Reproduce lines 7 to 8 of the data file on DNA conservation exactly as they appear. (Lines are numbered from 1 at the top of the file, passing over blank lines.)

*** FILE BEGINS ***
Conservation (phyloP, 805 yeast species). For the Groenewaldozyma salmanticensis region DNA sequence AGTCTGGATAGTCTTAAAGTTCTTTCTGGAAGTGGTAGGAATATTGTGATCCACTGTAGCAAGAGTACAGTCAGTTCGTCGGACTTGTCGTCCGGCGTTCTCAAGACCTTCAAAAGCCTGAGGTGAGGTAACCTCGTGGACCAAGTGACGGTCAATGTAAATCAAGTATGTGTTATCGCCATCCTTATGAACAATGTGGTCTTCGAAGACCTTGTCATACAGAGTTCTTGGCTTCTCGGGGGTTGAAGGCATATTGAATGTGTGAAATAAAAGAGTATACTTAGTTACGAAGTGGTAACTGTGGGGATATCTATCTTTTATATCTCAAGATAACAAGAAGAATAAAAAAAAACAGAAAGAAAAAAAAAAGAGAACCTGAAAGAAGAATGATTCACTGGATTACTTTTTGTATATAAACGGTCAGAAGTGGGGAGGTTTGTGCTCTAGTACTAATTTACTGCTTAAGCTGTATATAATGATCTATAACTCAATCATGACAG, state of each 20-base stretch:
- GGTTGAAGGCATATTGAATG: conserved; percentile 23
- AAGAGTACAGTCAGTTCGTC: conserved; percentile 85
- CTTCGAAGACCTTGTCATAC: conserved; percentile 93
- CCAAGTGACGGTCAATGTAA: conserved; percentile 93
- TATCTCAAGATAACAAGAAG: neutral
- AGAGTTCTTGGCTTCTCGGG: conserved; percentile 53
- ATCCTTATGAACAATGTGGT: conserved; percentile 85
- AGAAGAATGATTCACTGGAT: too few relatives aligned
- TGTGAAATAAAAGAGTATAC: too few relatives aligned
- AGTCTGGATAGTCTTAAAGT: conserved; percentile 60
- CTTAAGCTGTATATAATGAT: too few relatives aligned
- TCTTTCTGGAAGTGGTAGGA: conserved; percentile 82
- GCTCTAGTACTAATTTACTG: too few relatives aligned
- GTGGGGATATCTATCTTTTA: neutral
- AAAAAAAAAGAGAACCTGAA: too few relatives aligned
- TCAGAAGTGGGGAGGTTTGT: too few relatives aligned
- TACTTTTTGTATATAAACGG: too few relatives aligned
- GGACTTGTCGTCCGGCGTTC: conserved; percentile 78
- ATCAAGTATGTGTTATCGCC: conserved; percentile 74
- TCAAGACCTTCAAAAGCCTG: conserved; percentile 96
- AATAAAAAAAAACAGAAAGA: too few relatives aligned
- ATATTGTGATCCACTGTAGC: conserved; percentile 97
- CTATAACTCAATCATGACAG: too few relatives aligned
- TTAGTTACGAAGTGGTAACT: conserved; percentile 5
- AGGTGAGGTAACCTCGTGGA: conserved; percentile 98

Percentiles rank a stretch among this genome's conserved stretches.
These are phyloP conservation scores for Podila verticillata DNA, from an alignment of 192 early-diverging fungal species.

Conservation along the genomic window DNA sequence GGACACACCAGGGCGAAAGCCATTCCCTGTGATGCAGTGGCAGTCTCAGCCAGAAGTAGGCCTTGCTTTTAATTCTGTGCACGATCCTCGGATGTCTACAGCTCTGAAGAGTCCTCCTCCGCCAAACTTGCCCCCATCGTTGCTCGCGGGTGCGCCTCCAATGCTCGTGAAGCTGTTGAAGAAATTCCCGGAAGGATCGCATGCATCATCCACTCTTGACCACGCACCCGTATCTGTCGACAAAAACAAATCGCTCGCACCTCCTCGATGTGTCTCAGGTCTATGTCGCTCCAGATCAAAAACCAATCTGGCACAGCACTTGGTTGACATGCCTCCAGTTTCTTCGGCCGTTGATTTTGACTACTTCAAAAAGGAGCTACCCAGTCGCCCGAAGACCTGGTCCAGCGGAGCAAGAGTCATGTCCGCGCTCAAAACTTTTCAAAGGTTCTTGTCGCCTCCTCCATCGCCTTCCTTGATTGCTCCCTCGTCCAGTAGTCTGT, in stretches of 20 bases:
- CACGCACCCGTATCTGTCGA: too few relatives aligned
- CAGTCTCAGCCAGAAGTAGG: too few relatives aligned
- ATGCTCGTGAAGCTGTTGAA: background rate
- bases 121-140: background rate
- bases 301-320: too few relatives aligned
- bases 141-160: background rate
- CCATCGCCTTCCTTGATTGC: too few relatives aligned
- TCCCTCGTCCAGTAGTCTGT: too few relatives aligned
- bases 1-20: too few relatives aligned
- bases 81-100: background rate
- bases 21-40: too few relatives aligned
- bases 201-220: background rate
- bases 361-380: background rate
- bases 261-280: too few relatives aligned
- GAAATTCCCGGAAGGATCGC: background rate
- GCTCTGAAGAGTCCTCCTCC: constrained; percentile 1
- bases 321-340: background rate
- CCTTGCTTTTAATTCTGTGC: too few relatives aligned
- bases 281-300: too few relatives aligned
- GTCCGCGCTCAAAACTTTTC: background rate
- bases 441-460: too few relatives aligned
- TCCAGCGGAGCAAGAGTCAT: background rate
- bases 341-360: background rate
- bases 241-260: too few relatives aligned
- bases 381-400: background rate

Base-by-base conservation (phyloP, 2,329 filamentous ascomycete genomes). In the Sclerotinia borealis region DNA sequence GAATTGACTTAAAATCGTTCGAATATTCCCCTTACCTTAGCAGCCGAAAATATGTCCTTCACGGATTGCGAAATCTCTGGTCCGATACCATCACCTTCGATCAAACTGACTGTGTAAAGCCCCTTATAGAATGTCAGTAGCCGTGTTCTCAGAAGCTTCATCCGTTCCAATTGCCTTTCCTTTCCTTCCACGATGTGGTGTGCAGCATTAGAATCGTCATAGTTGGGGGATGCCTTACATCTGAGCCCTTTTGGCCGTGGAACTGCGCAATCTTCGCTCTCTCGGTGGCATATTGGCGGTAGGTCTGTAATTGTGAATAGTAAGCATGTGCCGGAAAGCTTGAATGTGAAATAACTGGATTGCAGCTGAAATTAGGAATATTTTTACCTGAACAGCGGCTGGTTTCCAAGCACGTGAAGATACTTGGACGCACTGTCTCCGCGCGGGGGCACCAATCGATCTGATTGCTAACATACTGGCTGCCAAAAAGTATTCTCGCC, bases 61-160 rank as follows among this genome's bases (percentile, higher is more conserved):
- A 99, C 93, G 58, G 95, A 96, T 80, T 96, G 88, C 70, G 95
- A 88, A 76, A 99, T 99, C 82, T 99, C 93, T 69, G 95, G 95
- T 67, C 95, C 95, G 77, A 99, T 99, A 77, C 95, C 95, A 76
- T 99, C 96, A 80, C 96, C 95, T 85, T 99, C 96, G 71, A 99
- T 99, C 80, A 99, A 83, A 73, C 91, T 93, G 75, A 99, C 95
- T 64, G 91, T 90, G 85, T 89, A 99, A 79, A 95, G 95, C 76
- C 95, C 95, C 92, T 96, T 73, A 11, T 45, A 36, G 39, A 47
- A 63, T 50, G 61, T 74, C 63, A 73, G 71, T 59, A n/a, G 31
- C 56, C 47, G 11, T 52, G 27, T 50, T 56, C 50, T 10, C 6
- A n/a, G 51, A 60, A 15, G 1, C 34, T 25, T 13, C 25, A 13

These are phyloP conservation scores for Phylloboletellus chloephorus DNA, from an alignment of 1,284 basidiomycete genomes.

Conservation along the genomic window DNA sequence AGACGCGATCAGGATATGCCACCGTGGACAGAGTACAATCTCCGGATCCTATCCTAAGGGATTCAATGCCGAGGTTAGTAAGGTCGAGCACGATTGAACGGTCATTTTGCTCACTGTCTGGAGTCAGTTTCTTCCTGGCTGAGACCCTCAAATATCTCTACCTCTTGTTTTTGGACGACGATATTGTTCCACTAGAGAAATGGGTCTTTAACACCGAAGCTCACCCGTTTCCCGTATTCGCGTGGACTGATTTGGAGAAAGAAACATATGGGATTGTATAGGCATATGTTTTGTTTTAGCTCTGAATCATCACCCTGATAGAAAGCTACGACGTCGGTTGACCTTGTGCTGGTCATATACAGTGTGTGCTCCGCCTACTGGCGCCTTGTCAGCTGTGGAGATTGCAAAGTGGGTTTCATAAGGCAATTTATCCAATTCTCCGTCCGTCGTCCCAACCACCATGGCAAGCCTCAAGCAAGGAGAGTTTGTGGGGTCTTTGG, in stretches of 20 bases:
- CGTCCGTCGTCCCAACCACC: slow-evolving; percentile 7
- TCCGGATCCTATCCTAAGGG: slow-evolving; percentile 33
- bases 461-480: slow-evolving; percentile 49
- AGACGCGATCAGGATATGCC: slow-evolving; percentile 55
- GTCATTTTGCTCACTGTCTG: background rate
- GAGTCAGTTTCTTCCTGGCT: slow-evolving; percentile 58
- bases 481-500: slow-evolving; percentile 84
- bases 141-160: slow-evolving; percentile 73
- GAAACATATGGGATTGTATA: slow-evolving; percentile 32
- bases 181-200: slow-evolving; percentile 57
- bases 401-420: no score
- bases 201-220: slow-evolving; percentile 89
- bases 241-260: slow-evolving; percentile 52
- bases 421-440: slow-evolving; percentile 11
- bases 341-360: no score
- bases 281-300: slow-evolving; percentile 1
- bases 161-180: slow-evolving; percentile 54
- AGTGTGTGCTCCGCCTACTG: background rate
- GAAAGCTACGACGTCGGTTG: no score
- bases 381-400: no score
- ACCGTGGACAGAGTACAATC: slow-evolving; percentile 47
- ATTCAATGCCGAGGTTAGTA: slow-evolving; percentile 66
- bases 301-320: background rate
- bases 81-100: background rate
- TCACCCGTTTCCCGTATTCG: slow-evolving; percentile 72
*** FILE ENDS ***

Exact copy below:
- AGAGTTCTTGGCTTCTCGGG: conserved; percentile 53
- ATCCTTATGAACAATGTGGT: conserved; percentile 85